Teresa Cottam relates the boring, uninspirational and frankly patronising experience of mobile contract renewal in the UK.
My contract period is up. The two years since I received my shiny new handset have flown by. Usually this is the point in the cycle where I have to talk to my service provider, even though I don’t particularly want to, and make choices I don’t particularly want to have to make. And commit myself to years more of service provision without much chance to change or amend. All of a sudden they’re eager to speak to me, after two whole years of sending me bills but nothing else.
What they don’t realise is they’ve already lost me as a customer. For twenty-four months they did nothing. I didn’t particularly want to talk to them and they didn’t particularly want to talk to me. But what that means is I have absolutely no relationship with them and the barrier to churning was purely the tether of the contract.
This contrasts with my previous phone provider who had pretty excellent customer service and always made me feel like I was important to them. As an analyst I know this just means they have well-trained CSRs, good IT and a great process; but as a customer I did feel sort of warm and fuzzy about them. When I was worried because they overbilled me, they turned my annoyance into a loyalty exercise. They fixed the problem there and then, apologised sincerely, gave me a little something for my trouble… They also contacted me proactively to tell me about things that would interest me – not to sell me things but, for example, to help me get the best out of their service.
I think I’m a fairly common type of customer. I value a good quality signal and coverage: here in the country coverage and QoS can be patchy. I don’t define myself through my handset – I just need it to work. I don’t use my mobile as much as I did a few years ago, so I’m looking to reduce the cost of using it. And neither have I jumped aboard the mobile data train, as I’m not really that mobile.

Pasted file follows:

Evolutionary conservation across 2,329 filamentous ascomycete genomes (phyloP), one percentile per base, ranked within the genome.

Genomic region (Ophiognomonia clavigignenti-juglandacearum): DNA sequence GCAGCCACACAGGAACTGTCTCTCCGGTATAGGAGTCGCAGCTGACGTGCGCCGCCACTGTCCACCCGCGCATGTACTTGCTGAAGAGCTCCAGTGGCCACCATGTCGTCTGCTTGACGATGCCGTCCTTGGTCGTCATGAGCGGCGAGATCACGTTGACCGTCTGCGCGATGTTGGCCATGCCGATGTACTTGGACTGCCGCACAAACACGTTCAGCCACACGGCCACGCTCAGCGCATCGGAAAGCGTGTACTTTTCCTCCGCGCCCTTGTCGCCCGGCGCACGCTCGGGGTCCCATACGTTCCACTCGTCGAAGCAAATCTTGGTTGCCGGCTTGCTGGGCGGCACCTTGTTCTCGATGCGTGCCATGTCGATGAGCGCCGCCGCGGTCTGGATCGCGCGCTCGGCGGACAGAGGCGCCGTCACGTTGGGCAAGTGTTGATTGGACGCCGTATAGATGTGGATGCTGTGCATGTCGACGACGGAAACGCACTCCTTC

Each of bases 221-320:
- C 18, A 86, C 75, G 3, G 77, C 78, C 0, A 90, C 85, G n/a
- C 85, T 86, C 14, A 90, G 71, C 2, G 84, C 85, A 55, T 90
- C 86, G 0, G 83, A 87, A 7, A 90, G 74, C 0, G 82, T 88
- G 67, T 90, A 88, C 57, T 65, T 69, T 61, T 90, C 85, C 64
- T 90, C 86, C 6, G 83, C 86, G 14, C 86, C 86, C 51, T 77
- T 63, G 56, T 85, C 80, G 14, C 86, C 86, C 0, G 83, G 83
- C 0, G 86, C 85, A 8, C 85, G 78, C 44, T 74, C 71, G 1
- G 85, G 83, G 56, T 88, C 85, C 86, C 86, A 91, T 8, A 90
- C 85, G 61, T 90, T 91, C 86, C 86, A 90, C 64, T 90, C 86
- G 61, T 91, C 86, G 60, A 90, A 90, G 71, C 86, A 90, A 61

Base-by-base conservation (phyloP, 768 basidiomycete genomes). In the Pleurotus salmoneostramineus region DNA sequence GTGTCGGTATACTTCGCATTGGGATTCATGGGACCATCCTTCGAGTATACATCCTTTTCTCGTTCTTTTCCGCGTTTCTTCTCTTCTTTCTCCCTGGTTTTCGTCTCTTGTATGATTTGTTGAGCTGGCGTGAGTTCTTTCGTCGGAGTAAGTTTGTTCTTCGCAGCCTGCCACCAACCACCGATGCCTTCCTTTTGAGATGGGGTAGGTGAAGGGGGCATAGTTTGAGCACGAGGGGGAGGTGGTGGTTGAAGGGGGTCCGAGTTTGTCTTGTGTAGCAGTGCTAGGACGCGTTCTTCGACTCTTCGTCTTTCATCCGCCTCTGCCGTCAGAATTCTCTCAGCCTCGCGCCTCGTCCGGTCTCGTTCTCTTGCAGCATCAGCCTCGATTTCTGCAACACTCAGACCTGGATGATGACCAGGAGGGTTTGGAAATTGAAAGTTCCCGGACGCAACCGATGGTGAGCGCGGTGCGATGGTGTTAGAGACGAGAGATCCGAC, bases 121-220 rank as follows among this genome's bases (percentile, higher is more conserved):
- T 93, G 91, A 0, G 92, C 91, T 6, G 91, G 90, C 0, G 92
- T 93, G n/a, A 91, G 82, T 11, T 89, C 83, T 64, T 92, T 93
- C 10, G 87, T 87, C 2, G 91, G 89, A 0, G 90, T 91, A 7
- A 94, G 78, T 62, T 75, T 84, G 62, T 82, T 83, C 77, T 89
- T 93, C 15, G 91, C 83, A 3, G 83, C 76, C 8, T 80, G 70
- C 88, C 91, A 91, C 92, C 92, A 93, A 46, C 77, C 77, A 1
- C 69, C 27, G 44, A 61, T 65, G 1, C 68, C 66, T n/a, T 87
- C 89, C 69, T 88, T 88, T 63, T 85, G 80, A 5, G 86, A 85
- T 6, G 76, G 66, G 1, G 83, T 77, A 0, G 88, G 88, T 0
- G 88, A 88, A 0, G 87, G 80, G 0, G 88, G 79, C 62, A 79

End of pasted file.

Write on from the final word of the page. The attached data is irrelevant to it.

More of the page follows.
There’s a lot of choice in the UK of handsets, tariffs and service providers – too much choice I’d say. And yet despite the bewildering number of options, none of them really grab me. None of the offers I see advertised really fulfil *my* needs. And I know that when I speak to the CSR they will ask me which handset I’m interested in. My reply: “I don’t know and I don’t really care” will result most probably in their confusion. Customers today are expected to be motivated by “handset desire” so how can we not desire a new one? “What does it do for me?” will be translated by the CSR into a list of features, not benefits, and certainly not benefits that are meaningful to me. I’m more or less expected to come to them with a list of what I want, but most mobile customers don’t really know what they want and don’t want to spend precious time meticulously researching it. A key difference between me and my 14 year old son is that he has time to spend researching handsets, but not the money to buy them; I have the money but no time. I want true customer service where the CSP understands how I live and suggests what’s right for me.
For inspiration I watch the expensive TV adverts – it’s low key research – but frankly they alienate me. “This is our type of customer” they say. “Well I’m not like that,” I think.
I read through the web and the advice is mainly about the features of individual handsets (which doesn’t interest or inspire me). Like millions of customers I feel jaded by the whole experience and am searching for a bit more “mobile meaning” in my life. Is mobile for high spending, connected, low maintenance customers like me? Or just for young techie urbanites and businesspeople engaged in a handset arms race?
The people I do identify with are the customers who told us in a recent survey that CSPs are only ever interested in them at the point of contract renewal or acquisition. My message to CSPs is that it’s no good complaining that you’re losing customers or your revenues are flattening or dropping if you’re not really selling yourself to vast swathes of your potential customer base. And, sadly, I think that many people – men as well as women, but especially women – feel exactly like me.
I’m a buyer and no-one is enabling me to buy – now how sad is that in a recession?
PS the way to acquire a woman as a customer is not to immediately try and offload a pink handset on them – jeeze. And being a woman doesn’t mean the only thing I’m interested in is “parental” applications!